Am I the only person who got sick of the influx of pumpkin-infused recipes that took over the web this winter? Because there were A LOT – I know that everyone has to do at least one pumpkin pie over the holidays, but surely we don’t have to ram pumpkin into our coffee, cupcakes, frosting, buns, cinnamon buns, breakfast bowls and oatmeal? What really got to me was that most of the recipes followed the same format: take a lot of pureed pumpkin, add a lot of cream, top with a lot of cinnamon and brown sugar and voila! – you’re done.
Yes, it really irritated me.
Which is why I’m mildly ashamed to show you this. It is, I will admit, pumpkin, and there’s no getting around that. But I suspect that in this case, you won’t mind.
This isn’t one of those overloaded-with-caramel pumpkin dessert recipes. In fact, this is a savory loaf. A deceptively light savory loaf that you can slice and enjoy with a bit of butter at breakfast, or tea time. It isn’t made with pumpkin puree or stuff from a can, but honest-to-god fresh pumpkin that is diced, sprinkled with olive oil and herbs and roasted for the better part of an hour, until it is tender and aromatic and altogether delicious.
This is then mashed with the back of a fork (or, if you’re super enthusiastic, a blender) and mixed with some flour, herbs, a smattering of cheese and crushed red peppers for a bit of a kick. This recipe (which is adapted from one of my mother’s passed-down recipes for a cheese loaf) is beautifully simple, does not require any finicky steps and produces a thick, chewy loaf that’s a nice palate cleanser from all the over-sweet pumpkin dishes we’ve been eating the last few months.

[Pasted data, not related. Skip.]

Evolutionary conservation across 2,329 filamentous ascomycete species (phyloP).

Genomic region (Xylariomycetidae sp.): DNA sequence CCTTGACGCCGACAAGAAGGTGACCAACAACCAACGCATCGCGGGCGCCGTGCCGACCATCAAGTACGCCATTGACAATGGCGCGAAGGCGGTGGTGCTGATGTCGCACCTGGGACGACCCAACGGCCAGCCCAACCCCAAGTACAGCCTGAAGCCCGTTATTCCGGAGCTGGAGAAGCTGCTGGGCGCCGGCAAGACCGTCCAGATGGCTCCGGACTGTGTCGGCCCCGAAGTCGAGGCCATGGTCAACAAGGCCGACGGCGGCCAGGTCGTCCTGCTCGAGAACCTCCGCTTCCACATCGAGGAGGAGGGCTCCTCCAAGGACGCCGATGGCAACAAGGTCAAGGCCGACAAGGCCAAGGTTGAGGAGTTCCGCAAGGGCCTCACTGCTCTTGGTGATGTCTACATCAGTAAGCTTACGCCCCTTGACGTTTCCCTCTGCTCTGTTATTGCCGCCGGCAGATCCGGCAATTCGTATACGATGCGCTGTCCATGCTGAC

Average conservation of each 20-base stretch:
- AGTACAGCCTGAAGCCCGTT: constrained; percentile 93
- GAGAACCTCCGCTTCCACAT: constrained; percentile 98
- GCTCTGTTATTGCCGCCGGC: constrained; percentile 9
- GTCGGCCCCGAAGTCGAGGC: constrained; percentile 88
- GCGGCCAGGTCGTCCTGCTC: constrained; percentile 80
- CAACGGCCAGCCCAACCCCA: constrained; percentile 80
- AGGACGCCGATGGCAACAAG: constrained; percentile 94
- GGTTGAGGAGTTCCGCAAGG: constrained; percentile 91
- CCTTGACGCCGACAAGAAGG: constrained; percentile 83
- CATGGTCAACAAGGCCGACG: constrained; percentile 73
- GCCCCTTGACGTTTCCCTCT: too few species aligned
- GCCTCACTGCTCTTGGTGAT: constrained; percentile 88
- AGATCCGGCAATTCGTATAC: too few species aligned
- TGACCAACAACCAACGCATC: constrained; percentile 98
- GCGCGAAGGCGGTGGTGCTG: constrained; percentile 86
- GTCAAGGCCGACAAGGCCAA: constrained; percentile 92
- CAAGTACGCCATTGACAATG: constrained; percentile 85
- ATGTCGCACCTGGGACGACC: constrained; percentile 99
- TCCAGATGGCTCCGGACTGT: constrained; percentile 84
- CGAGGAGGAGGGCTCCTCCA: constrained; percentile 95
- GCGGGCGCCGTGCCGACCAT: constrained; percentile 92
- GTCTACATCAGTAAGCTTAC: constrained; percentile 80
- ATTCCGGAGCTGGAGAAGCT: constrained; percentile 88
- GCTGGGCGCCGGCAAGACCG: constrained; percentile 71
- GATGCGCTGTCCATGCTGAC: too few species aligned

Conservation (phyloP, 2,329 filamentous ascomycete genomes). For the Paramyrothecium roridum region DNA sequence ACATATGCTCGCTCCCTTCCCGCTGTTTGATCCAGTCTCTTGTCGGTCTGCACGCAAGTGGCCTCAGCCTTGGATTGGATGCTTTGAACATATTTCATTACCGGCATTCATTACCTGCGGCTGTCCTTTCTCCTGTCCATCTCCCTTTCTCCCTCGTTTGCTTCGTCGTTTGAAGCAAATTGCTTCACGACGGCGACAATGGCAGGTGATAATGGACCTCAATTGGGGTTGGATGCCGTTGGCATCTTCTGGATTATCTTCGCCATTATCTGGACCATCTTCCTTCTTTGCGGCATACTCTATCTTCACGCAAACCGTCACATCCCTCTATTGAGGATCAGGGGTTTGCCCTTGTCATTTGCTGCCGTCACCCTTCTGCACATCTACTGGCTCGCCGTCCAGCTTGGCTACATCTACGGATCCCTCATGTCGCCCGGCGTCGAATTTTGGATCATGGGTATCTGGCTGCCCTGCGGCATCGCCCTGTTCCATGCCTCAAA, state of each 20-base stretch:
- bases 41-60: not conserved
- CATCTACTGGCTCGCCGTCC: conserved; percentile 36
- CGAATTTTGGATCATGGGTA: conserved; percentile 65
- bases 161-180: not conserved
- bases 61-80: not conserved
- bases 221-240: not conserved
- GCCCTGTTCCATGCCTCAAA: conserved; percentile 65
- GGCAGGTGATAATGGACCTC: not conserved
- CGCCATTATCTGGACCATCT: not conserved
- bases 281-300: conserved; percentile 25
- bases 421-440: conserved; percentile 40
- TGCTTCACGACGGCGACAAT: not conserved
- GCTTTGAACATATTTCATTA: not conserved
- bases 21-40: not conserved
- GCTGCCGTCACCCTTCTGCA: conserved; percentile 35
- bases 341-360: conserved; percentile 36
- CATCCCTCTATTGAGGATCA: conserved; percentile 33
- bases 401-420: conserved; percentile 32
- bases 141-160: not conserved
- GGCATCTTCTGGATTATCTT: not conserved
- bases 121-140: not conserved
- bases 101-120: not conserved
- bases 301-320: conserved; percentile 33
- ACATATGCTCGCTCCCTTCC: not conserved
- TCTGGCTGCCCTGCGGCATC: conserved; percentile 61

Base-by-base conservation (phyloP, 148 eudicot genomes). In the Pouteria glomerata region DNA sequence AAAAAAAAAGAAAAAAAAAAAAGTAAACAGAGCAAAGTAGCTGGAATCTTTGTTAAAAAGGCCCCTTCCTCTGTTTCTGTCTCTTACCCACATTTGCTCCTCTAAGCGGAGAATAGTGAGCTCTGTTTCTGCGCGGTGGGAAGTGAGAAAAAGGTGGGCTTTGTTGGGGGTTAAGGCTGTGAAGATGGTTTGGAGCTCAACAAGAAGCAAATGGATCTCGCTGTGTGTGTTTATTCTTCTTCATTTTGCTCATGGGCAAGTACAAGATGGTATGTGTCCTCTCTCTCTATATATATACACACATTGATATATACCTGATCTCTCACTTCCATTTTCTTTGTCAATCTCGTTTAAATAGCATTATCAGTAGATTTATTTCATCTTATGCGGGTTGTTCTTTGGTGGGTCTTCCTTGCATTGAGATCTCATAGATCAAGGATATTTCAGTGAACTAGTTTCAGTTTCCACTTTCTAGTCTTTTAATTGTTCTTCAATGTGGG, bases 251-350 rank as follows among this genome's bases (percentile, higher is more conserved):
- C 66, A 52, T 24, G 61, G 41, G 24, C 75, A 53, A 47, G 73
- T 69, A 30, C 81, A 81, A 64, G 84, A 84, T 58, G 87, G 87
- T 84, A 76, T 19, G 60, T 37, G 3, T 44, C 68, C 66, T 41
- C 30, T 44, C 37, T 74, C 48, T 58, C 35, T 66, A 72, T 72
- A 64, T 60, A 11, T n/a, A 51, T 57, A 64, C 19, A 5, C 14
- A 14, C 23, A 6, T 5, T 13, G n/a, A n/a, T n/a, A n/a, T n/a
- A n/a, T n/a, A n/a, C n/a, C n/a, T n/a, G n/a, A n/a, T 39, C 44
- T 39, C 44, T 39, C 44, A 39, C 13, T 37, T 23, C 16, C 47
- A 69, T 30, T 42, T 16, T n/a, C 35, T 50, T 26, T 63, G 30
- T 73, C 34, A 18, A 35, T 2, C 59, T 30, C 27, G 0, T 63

1/2 cup milk
1/4 of a large pumpkin (should reduce to a cup of mash after being roasted) + 1 tbsp olive oil
1/2 cup grated or crumbled cheddar
2 cups whole wheat
1 tbsp baking powder
1 tbsp dried sage
1 tsp dried oregano (or any other herb of your choice)
1 tsp crushed red peppers
1/2 tsp salt + more to taste
Dice the pumpkin into square-inch cubes and lay it out on a well-greased/sprayed baking tray. Sprinkle a tablespoon of olive oil and some salt on it, then add the oregano/herb of your choice and bake at 150 C for around half an hour to 45 minutes. If you bake it for longer and at a lower temperature, the flavours should intensify best. When it’s done, the pumpkin should be a rich, golden-orange shade and tender.
Let the pumpkin cool, and then mash it with a fork or in a blender. Once it’s pulpy and as smooth as you can get it, whisk together the eggs and milk and pour it into the pumpkin mash, beating to ensure everything combines well.
Sift together the dry ingredients: the whole wheat, baking powder, sage, crushed red pepper and salt, and then add the pumpkin mixture in three batches, beating in between. Once it’s holding together, stir in the crumbled cheddar.
Pour the batter into a greased/sprayed loaf pan and bake at 180 C until it’s well done, around an hour. Test with a toothpick to make sure it’s done (the top should be golden-orange and puffy), and then allow to cool before slicing. Tastes best with a knob of butter.
Notes: this recipe, while it had a lovely crumb and held together beautifully, was a touch on the eggy side. If this isn’t your style, you can reduce the number of eggs to 2 and it still works out perfectly (I tried it the following week).